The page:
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Disney Canon Countdown 14: ‘Peter Pan’

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We’re continuing our Rotoscopers Disney Canon Countdown, as we explore each entry in the pantheon of Walt Disney Animation Studios, from 1937’s Snow White and the Seven Dwarfs all the way through this November’s release of Moana. Today let’s break down Disney’s ultimate adventure: Peter Pan.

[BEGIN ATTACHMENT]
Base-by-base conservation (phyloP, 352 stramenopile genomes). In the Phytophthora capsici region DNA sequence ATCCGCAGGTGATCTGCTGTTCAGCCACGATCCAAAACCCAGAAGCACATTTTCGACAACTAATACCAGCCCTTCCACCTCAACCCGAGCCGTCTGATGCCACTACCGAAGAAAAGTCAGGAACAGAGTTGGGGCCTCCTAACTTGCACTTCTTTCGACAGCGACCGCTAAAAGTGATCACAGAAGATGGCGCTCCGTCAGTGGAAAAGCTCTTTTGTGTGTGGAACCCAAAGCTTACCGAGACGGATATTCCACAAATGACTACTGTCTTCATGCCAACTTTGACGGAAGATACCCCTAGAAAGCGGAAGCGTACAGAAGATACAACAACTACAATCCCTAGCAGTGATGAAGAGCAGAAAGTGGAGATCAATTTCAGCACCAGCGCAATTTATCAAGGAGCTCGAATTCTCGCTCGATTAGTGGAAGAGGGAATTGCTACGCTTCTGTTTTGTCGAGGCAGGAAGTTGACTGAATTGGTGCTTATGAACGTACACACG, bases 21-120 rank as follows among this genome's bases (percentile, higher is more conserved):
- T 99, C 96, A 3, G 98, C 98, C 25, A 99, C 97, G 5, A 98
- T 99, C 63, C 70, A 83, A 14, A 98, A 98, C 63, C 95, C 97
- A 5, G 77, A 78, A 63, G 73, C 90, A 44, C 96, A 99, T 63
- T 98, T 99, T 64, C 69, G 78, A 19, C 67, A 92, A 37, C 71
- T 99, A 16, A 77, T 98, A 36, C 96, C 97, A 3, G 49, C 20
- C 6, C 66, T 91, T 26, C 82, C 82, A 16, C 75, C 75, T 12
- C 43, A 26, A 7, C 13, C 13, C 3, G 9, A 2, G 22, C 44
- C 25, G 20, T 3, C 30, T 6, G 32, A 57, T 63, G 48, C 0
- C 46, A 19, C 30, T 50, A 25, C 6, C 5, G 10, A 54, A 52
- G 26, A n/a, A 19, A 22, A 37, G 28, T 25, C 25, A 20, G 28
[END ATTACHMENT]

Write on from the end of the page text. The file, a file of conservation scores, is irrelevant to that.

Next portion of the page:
With its 1953 release, Peter Pan came at an intriguing point in Disney history. As we’ve seen in our Canon Countdown thus far, the studio was recovering from its post-war era of package films and was back in the business of making full-length features. Peter Pan was the third of these after Cinderella and Alice in Wonderland, and it seems that Walt was at a point when he could put much of his personal passions into his work. Peter Pan comes on the brink of an ambitious time for Disney, both the company and the person. He was experimenting with television specials as vehicles for film promotion, and within the next few years would launch the Disneyland weekly series and The Mickey Mouse Club. Then, of course, there was the imminent progress and preparation for the Disneyland park, unarguably Walt’s most personal project ever. We see that same thread of bold career projects sparked by personal aspiration in the decision to develop Peter Pan during this same time. As a boy, Walt himself played Peter in a school version of J.M. Barrie’s classic play, and the embodiment of childhood and imagination that the character so expertly embodies is undoubtedly stayed with Walt throughout his career. After attempting to get the film off the ground over a decade earlier, the 50s was an opportune time to finally produce Peter Pan.